Abba’s Bjorn Ulvaeus has said Eurovision – the contest the band famously won – is less about the music now and that he cannot watch the whole event because it is too long.
The Swedish pop group were catapulted to worldwide success after scooping the Eurovision Song Contest with their song Waterloo when the event was held in Brighton in 1974.
Ulvaeus, 72, who has unveiled a new, immersive exhibition at London’s Southbank Centre on the rise of the Swedish pop band, said the event had become less about the music and more about everything else.
“It’s fun, it’s spectacular,” he told the Press Association.
“Musically, it’s never really been very good. But I think that people are more concentrated on perhaps melody and music earlier, than they are now.
“Now it’s about the whole package, performing, dancing, doing everything. It’s great fun. I usually watch it, not the whole thing, it’s too long. I watch excerpts of it.”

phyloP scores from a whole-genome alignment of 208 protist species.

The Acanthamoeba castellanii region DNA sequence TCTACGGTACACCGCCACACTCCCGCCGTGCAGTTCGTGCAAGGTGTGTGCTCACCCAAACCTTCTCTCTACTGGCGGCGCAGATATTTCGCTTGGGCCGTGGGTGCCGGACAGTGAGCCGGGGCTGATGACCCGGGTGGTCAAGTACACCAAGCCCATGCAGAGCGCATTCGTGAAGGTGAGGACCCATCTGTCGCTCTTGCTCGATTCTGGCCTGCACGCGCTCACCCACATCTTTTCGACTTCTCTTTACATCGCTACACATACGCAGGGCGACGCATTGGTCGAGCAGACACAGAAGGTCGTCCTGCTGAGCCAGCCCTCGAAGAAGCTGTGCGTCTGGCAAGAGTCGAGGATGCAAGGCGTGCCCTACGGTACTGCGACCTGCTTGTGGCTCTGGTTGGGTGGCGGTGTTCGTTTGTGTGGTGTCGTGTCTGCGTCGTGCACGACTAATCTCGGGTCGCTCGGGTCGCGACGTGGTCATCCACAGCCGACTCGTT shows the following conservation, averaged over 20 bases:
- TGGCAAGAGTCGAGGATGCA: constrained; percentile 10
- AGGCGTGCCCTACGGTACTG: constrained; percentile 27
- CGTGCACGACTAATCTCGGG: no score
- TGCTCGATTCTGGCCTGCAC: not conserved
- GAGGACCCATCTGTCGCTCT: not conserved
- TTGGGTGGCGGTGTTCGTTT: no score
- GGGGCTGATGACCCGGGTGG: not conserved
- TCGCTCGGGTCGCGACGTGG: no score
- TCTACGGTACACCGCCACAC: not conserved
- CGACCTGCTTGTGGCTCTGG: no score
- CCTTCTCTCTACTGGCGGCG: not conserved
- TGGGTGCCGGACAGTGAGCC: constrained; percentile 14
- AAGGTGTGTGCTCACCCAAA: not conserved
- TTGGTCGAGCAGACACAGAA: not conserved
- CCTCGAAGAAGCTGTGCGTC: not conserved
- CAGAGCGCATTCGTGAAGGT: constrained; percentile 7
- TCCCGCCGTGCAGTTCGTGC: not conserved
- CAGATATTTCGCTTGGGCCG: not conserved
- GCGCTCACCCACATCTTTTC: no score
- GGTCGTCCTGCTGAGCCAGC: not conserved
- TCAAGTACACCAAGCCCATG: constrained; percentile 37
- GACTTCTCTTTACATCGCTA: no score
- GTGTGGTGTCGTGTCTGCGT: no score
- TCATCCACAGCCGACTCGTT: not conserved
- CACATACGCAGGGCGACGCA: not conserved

Asked if he had any tips for the UK, which this year fielded singer Lucie Jones in the contest, he added: “Our recipe was trying to write as good a song as we can. It was as simple as that.
“We had two songs to choose from. One was more typical of Eurovision at that time. Waterloo was completely different from anything else that had been before but it was also risky.
“We chose it because it was more fun to perform. Take risks!”
Abba: Super Troupers opens at the Southbank Centre on Thursday and runs until April 29 next year.